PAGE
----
Published November 17, 2014
When the stock market hit its all-time high three years ago — three years that somehow seem much longer — Bob Auer's life was very, very easy.
Then a broker with Morgan Stanley in Indianapolis, Auer had no trouble convincing clients that they could make money buying stocks.
"You could pick up the phone and get people to do just about anything because everything was working and it had been working for a while," he says.
A bubble fueled for years by easy credit and soaring real estate values stopped expanding on Oct. 9, 2007. That day, the Standard and Poor's 500 hit 1,565. Within a month, it had fallen more than 7 percent as traders began questioning subprime loans.
You know the story from there. Investors who stuck with the market through the worst financial crisis in 70 years are still down about 20 percent from the boom days after accounting for dividends, wondering whether their accounts will ever recover.
If history is any guide, it may be a while. It took 15 years for investors to recover from the Crash of 1929 if they reinvested their dividends, and 25 years for the stock market to come back if they didn't, according to a study by Ned Davis Research.
While no one is betting that it will take until 2032 for the stock market to fully recover this time, there are signs that investors could be drifting in the doldrums for a while, even after last year's rebound. It took seven years for stock prices to regain their highs after the Internet bubble burst in 2000.
High unemployment, stagnant home prices and a shrinking demand for stocks as Baby Boomers begin to retire will likely stomp on the foot of any market run-up in the future, economists say.
Even if the market has another 11 percent jump as it did in September, few expect it to last.
"It's going to be some time before you see the S&P back at 1,575," said Keith Hembre, the chief economist at First American Funds. "There's a tremendous number of imbalances out there, whether it's the deficit, zero percent interest rates or the bloated federal balance sheet."
On Friday, the S&P 500 closed at 1,165.15, still 25 percent off its all-time high. The Dow broke through 11,000 for the first since in May but remains 22 percent below where it stood in October 2007.
The money moving out of mutual funds shows that many investors have lost faith in the U.S. stock market. Since October 2007, they've pulled $262 billion from funds that invest in domestic stocks, according to the Investment Company Institute. Investments in bonds have jumped by about $634 billion in the same time.
When they decide to buy something other than bonds, more investors are taking advantage of new funds that make it easier to invest in assets that were once too complicated or expensive for non-professionals.
In the last three years, approximately $85 billion has been invested in mutual funds that hold stocks in emerging markets like China and Brazil, and another $65 billion has gone into funds in commodities like cotton and copper, according to Morningstar.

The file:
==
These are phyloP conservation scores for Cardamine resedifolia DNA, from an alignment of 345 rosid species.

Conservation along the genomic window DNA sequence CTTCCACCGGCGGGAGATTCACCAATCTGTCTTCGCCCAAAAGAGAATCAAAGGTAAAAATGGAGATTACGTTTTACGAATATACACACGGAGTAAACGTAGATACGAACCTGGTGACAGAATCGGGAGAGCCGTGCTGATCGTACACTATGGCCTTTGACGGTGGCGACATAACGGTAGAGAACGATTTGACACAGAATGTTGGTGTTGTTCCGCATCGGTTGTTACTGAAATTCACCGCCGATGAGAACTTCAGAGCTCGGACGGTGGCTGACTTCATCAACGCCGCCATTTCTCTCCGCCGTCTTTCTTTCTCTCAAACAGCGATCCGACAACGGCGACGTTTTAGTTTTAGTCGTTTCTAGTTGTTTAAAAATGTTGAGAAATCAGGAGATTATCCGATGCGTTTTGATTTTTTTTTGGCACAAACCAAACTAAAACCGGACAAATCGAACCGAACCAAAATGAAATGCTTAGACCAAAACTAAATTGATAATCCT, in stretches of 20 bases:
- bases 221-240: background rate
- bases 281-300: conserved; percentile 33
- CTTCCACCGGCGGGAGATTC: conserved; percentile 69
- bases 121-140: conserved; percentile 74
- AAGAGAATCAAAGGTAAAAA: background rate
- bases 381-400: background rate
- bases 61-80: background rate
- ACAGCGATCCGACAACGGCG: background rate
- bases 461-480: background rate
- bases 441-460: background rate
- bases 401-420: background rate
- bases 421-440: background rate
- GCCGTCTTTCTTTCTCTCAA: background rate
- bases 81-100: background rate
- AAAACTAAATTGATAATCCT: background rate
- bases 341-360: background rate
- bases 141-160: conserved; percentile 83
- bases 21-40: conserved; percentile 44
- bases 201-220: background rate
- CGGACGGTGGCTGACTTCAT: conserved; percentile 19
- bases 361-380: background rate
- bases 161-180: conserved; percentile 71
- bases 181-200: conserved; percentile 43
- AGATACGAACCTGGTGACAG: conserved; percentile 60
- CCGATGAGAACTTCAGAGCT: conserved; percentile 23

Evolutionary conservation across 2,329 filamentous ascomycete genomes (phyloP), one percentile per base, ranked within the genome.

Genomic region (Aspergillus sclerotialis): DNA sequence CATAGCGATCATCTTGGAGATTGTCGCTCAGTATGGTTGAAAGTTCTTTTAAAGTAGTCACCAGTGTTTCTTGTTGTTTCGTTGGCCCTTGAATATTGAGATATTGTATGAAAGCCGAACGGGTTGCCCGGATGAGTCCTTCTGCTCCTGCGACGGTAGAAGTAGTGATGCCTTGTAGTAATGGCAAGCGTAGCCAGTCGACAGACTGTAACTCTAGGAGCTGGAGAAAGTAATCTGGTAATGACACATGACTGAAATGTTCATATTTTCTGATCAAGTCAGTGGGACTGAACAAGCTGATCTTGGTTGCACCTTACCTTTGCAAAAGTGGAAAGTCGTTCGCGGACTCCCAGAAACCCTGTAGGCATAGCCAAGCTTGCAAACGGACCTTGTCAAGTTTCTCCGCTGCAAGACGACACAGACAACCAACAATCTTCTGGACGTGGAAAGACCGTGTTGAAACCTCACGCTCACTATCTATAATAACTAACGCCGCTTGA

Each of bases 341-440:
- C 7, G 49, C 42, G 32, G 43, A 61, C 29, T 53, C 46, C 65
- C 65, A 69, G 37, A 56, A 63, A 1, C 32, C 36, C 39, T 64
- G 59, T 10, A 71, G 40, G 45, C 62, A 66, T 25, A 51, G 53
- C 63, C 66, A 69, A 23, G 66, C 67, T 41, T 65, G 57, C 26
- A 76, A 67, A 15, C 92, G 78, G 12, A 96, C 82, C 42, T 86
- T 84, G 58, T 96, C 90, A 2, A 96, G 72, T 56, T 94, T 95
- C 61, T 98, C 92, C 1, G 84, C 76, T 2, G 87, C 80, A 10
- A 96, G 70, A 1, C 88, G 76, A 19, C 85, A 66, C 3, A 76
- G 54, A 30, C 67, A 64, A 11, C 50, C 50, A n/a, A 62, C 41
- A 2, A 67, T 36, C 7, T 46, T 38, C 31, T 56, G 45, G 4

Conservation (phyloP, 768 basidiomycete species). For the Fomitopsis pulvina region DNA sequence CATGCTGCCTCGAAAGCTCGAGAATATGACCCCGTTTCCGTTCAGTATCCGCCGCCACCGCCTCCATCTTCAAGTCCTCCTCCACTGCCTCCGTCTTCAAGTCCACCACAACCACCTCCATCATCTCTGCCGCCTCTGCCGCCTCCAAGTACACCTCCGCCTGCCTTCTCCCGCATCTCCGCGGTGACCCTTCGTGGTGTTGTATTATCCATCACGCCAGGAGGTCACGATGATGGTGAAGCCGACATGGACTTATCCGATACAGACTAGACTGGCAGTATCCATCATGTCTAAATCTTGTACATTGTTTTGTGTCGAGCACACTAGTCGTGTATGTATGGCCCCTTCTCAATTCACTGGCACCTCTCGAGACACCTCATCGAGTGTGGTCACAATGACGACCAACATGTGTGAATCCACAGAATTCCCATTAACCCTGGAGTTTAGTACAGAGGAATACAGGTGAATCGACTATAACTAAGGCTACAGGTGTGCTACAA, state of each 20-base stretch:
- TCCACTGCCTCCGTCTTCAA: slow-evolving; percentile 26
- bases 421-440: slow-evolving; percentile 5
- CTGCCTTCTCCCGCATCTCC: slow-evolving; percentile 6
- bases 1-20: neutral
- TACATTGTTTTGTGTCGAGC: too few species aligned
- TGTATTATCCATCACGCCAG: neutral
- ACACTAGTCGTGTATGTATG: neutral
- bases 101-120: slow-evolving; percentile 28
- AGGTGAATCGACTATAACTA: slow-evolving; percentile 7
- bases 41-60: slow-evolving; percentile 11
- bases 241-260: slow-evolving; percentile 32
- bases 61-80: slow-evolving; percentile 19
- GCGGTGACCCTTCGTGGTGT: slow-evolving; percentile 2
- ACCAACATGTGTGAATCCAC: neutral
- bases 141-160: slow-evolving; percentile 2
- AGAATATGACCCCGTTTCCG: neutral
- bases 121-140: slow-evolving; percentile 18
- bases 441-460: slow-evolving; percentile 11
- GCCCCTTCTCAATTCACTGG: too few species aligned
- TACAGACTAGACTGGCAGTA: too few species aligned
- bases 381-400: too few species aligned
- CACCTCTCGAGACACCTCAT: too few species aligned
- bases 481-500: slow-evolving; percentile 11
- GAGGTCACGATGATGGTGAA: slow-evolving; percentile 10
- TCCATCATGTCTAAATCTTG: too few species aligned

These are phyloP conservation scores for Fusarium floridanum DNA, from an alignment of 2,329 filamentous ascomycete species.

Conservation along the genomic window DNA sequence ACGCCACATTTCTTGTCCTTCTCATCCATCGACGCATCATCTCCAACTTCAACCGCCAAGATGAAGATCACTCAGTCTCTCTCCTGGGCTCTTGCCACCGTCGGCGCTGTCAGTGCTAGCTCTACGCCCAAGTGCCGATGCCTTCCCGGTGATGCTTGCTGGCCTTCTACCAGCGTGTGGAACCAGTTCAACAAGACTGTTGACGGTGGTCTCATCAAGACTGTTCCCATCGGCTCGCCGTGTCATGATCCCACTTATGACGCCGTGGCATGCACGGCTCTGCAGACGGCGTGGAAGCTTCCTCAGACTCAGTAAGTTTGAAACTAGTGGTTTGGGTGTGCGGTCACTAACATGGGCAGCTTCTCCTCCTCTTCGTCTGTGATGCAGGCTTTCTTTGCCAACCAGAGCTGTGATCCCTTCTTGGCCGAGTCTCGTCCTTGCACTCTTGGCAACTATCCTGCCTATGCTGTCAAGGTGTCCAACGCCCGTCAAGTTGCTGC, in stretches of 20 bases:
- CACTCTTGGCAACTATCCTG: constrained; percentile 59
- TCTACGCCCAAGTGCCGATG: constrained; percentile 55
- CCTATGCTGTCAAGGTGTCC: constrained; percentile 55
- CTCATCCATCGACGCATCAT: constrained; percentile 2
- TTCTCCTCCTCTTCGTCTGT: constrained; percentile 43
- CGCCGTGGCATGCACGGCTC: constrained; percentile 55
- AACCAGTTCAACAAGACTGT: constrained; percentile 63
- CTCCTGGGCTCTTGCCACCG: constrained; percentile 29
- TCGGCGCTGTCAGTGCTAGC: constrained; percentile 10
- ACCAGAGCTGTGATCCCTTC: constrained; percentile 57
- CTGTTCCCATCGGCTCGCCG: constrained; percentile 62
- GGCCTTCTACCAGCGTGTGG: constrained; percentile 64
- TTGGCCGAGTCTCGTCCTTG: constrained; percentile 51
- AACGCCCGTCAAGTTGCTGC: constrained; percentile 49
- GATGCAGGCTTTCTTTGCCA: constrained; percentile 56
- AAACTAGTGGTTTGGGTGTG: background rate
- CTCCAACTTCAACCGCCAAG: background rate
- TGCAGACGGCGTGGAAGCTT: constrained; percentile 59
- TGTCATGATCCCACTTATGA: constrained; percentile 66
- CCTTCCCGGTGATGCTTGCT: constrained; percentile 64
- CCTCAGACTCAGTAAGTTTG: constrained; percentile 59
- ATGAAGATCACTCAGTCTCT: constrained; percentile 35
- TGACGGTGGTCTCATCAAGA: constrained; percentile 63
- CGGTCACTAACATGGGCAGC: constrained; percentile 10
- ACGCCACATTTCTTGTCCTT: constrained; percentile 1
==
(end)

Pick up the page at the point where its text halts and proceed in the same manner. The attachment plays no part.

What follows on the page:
In but one measure of how far afield from stocks investors are now looking, $55 billion is invested in State Street's gold fund alone. Add that all up, and it means that there aren't as many buyers willing to push stock prices higher at home.
Ted Roman, a financial planner in San Diego for the past 30 years, has never seen his clients sour on U.S. stocks for so long. "There's a definite resistance to investing in the market now," he says. "It's like they are all suffering from some form of post-traumatic stress syndrome."
The days following the 1987 market crash were easy compared with this, he says. Then, it took only a year and eight months for investors to recover, when you include dividends. Now, his clients are often saddled with both stock losses and real estate that isn't worth what it once was.
Investors who hold on to domestic stocks may need to relearn how to gauge their success. For the past 25 years, investors were trained to consider rising stock prices the measure of a good investment. But analysts say dividends, once thought to be appropriate only for retirees counting on income, will now account for the majority of investor return.
Just look at Johnson & Johnson. Based on price alone, the stock is up 4.8 percent over the last year. But had a stockholder reinvested all of the company's dividends, his total return would have been 8.4 percent.
The company's 3.4 percent dividend yield — a ratio that tells investors how much a company pays out in dividends relative to its share price — is currently higher than the 10-year Treasury bond, whose main attraction to most investors is its ability to provide income.
That's more like how the stock market functioned before the long bull market of the 1980s and 1990s, says Jim Reid, a strategist with Deutsche Bank in London. Until 1958, the dividend yield of the stock market was greater than the yield from T-bonds, he notes.
Exxon Mobil, Verizon Communications and PepsiCo are among the more than 100 large companies whose stocks now pay a greater dividend yield than their average bond yields, Reid noted in a recent research report.
Perhaps because they don't come with the chance to brag about buying a stock like Netflix at $17 a share and watching it soar to $162, plain-vanilla dividend stocks aren't that exciting for most investors.
So while the market may continue to chug on below its previous highs, some wallflowers may miss out on a stealthier form of gains.
It may take a few months of outsized jumps in the prices of U.S. stocks for the lay investor to once again feel like he's missing out on something.
"There's nothing like an 11 percent return in one month to turn people around," says Bob Browne, the chief investment officer at Northern Trust. But by that time, the quick, exciting gains may be gone.